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  • ARE WE ENTERING A NEW PHASE OF COVID?

    Posted On August 29, 2021

    By Karan Thapar

    With news from Afghanistan dominating the headlines it’s no surprise it’s completely captured our attention. A tragedy of this horrific dimension can be riveting. What’s less explicable is that our 18 month old concern about Covid has been almost forgotten. No doubt for many that’s a relief. But the news on this front is ‘good’ and needs recognition. It’s something to cheer about.

     

    The facts are convincing. After weeks when daily cases seemed to plateau at 40,000 levels, the latest 7 day average shows they’ve fallen below 34,000. The R Number, which crossed 1.2, has reduced to 0.9. Even in Kerala, where the daily tally of cases is half the national total and the positivity rate in all 14 districts has crossed 10%, the 7 day average has stabilised. Onam, no doubt, has set that back but though cases have increased hospitalisation has not.

     

    So, is India, at last, exiting the second wave? And are we entering a new phase of Covid? Soumya Swaminathan, the World Health Organisation’s Chief Scientist, clearly thinks so. “ India could have reached some sort of stage of endemicity”,  she says. That sounds carefully worded and very measured until you hear the rest of her comment. “It’s very feasible we may continue like this with a few local but not severe ups and downs…that’s what seems to be happening.” That could explain Kerala.

     

    Now, the endemic stage is when a population learns to live with a virus. It’s very different to the epidemic stage when a virus overwhelms a population. In our case what could have propelled us to endemicity is the massive second wave of April-May, which left behind seropositivity levels of 68%, and the fact over 600 million people have received a single dose of a vaccine.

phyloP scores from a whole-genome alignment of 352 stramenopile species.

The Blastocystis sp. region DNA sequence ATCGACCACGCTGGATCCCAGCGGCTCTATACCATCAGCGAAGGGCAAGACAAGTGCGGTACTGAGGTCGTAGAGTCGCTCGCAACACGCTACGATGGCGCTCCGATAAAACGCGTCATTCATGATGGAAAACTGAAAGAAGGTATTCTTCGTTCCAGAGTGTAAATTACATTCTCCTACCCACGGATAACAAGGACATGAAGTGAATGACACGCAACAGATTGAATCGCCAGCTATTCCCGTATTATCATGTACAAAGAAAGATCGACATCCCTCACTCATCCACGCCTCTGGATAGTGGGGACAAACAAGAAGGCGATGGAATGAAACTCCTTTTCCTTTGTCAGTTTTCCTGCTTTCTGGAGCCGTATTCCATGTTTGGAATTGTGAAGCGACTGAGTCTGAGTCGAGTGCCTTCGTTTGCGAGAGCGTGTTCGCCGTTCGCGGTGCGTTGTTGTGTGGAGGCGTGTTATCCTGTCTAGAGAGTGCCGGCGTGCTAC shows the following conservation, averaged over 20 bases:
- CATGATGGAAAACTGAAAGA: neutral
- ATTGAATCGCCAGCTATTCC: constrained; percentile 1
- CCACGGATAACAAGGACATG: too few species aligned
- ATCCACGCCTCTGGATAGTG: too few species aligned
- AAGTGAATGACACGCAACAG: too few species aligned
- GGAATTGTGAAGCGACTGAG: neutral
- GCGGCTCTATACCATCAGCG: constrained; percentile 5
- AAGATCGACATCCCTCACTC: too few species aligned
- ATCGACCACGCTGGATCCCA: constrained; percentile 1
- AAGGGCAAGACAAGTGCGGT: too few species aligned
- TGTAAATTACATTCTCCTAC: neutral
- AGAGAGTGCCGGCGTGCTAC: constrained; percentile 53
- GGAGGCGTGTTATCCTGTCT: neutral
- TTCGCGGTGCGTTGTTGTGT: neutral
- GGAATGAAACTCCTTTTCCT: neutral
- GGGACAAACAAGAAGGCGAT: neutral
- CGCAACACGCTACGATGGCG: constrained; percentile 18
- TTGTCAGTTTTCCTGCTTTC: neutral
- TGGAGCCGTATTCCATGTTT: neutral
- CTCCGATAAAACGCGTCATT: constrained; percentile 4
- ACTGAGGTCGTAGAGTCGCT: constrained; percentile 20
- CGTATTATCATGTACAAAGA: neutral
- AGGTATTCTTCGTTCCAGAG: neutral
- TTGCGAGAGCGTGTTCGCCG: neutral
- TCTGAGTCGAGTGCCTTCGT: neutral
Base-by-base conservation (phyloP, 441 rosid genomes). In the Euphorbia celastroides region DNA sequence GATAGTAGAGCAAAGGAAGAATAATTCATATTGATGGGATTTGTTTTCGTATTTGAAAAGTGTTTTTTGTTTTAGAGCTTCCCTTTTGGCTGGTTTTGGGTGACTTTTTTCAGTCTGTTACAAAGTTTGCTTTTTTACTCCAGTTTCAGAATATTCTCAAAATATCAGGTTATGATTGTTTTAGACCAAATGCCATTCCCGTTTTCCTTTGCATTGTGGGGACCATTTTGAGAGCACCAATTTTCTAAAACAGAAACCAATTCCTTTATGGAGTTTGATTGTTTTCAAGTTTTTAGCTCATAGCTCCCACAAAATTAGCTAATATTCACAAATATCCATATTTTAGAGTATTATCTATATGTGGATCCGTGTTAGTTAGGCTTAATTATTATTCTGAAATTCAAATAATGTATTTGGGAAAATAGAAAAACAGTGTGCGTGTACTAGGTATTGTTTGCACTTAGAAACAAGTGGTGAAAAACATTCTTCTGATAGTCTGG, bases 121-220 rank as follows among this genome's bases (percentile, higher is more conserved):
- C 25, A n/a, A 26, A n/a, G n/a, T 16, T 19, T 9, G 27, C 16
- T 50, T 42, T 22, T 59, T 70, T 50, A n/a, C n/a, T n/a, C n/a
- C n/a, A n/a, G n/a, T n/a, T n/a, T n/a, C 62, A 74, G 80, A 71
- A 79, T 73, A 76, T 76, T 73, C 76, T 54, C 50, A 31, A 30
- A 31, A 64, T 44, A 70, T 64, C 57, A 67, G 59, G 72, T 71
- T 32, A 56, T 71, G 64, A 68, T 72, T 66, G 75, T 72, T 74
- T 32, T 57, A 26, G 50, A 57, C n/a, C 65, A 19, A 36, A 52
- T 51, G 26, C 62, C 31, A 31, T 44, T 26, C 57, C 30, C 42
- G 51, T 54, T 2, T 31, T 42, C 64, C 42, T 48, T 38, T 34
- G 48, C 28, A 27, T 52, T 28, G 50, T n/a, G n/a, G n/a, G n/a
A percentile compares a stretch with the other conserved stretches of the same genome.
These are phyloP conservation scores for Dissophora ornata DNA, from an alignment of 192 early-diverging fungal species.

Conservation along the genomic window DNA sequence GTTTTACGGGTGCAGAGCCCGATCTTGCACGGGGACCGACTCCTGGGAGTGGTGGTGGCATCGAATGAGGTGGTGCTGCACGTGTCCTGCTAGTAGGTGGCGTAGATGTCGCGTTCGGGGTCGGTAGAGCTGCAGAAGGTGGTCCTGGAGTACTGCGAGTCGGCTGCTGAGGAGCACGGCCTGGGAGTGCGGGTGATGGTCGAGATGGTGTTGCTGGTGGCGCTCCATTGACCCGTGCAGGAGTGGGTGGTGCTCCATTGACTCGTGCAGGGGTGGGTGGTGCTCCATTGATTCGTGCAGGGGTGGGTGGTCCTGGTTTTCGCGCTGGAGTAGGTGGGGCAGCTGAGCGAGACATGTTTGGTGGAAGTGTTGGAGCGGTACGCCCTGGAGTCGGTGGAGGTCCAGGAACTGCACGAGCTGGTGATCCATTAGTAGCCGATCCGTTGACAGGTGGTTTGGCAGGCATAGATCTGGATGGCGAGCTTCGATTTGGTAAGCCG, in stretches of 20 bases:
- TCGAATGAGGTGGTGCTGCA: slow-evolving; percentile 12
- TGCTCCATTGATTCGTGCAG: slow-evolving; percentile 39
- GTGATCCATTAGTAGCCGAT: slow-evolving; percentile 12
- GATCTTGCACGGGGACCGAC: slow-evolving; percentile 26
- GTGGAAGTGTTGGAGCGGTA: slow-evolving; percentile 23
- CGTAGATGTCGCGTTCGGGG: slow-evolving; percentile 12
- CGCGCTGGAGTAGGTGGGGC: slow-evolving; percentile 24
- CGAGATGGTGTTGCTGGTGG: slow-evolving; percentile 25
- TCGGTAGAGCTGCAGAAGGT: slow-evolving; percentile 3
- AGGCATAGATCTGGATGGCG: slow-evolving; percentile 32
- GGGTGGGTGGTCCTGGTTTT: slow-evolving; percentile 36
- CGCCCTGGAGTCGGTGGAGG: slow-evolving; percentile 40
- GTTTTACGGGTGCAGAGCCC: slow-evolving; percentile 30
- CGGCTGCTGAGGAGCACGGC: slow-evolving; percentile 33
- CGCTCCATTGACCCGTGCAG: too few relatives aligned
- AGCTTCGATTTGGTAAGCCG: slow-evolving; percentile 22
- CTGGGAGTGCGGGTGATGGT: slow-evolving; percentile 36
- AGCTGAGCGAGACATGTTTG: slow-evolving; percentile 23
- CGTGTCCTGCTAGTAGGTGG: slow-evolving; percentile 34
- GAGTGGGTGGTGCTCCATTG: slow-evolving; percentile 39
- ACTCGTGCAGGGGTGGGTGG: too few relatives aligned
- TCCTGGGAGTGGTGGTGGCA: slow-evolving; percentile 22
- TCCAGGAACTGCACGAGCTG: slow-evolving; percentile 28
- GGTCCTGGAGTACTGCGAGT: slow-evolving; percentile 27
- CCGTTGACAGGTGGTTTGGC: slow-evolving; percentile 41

So how does Dr Swaminathan view the fear –it’s much more that than a probability --of a third wave? “No one has a crystal ball and it’s impossible to predict a third wave”, she says. Politely but firmly, she contradicts the voices forecasting when it will happen, who it will affect and how severe will be the impact.  “One cannot say with certainty when, where and how bad it will be.” Actually, before all of that is the question will there be one? Dr Swaminathan’s viewpoint suggests India could experience local or regional ups and downs but it’s unlikely to see a nationwide third wave similar to the second wave.

     

    Dr Swaminathan is also clear about the possible danger lurking in the future for unvaccinated children. It’s quite possible they could be infected in larger numbers than earlier but they are unlikely to fall seriously ill. Of course, we must  prepare for this but there is no cause for panic. Some of the ill-informed forecasts, both now and earlier, have created unwarranted alarm.

     

    Meanwhile when –not if –India reaches UK levels of vaccination ie 75% of the adult population, which is, of course, way short of the government’s seemingly unachievable target of fully vaccinating every adult before the end of 2021, India will also  be “reasonably secure” as the UK seems to be today. Infections won’t stop, but instances of serious disease will be far fewer and hospitalisations limited.

     

    Finally, what Dr Swaminathan believes could be happening in India could also be the future that lies ahead for the rest of the world. I’m putting it simply but not, I hope, simplistically. She believes—actually, the verb she used was hopes—Covid will convert from its present epidemic status to an endemic one as vaccinations spread across the world and people continue to observe Covid-appropriate behaviour. “We cannot reasonably hope to eliminate or eradicate the virus”, she says, “but in a year or so, perhaps by the end of 2022” we could see the virus take on a form we can more easily –that doesn’t  necessarily mean happily or, even, willingly –live with. However, at that point it’s also possible it may not be much more threatening than influenza.


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